When it comes to disparities in sugary drink consumption and impacts, people of color are among those facing targeted messaging despite rampant health concerns in those communities.

This contributes to the overconsumption of sugary drinks.

“Consumption is also higher among low-income youth and non-Hispanic Black and Mexican-American children and teens,” researchers state in the Rudd report. “Disproportionate sugary drink consumption raises additional concerns about health disparities affecting low-income youth and communities of color.”

Still, taxes like the ones proposed in Washington and Rhode Island can make an impact, according to Healthy Food America — who report that sugary drinks taxes have reduced the number of sugary drinks bought by consumers.

Studies have found that a 10% increase in sugary drink prices can reduce consumption by up to 12.1%, according to our Salud America! research review.

Another recent report from Mathmatica illustrates further benefits.

Researchers examined the impact of taxes in four cities: Philadelphia, San Francisco, Seattle, and Oakland. They compared changes in household monthly purchases to nearby cities and a matched set of households nationally.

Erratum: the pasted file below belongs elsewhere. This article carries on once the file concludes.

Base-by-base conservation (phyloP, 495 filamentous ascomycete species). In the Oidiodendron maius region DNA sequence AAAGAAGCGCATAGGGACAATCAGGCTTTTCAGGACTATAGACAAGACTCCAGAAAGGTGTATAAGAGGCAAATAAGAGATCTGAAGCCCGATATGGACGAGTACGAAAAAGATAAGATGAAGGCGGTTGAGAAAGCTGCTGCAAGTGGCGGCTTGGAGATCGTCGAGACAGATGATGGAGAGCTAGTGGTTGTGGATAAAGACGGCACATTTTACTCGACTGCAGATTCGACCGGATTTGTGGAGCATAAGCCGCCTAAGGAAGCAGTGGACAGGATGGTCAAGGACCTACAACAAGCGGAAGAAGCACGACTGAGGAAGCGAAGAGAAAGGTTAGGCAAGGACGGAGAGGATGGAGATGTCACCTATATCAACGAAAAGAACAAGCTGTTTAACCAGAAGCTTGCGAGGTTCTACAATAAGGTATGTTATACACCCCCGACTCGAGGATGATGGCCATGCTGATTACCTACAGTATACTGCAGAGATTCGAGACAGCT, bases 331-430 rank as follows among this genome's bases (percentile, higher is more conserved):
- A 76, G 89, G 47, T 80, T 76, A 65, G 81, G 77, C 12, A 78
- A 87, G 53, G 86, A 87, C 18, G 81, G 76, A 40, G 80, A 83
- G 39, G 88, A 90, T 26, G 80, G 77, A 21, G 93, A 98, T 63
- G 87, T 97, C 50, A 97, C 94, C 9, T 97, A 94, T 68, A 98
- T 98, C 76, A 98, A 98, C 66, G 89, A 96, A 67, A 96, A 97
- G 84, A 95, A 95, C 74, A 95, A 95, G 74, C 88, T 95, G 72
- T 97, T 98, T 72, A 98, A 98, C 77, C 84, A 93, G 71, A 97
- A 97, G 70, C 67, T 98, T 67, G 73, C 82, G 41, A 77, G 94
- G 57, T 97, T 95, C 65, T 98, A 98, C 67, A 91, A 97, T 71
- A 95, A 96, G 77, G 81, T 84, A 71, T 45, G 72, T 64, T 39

Sugary drink taxes that impacted the pricing of drinks led to a 12.2% decrease in consumption.

They also have shown to improve overall wellness in those communities by creating new revenue sources for health programs. Seattle even used revenue from its soda tax to give emergency grocery vouchers to low-income families when COVID-19 struck.

Dr. Ritchie Kapoor, a practicing heart specialist and president-elect of the Board of Directors of the American Heart Association Puget Sound, supports these measures.

“I support a statewide tax on sugary drinks as both a tool for improving health outcomes and raising critical funds to invest in communities that have long experienced health inequalities. There is very clear science linking sugary drinks to negative health outcomes.”

What You Can Do

The main point of sugary drink taxes are to promote a healthy life style for all Americans.

This should be especially important amid a global pandemic, according to Rhode Island State Rep. Jean Philippe Barros.

“The pandemic has brought many things to light, particularly around food access and health disparities in our most vulnerable populations, and we need to make the appropriate investments to help correct this,” Barros told Rhode Island FOX affiliate WPRI12.

Studies show that cutting sugary drink consumption can make a big impact, especially on children — even reducing the risk of cancer.

For those wanting to take immediate action in their children’s lives can do so.

Salud America! also created an Action Pack to help school leaders push for Water Bottle Fountains in schools. These refilling fountains can increase students’ access to safe, filtered water throughout the school day, as opposed to classic fountains.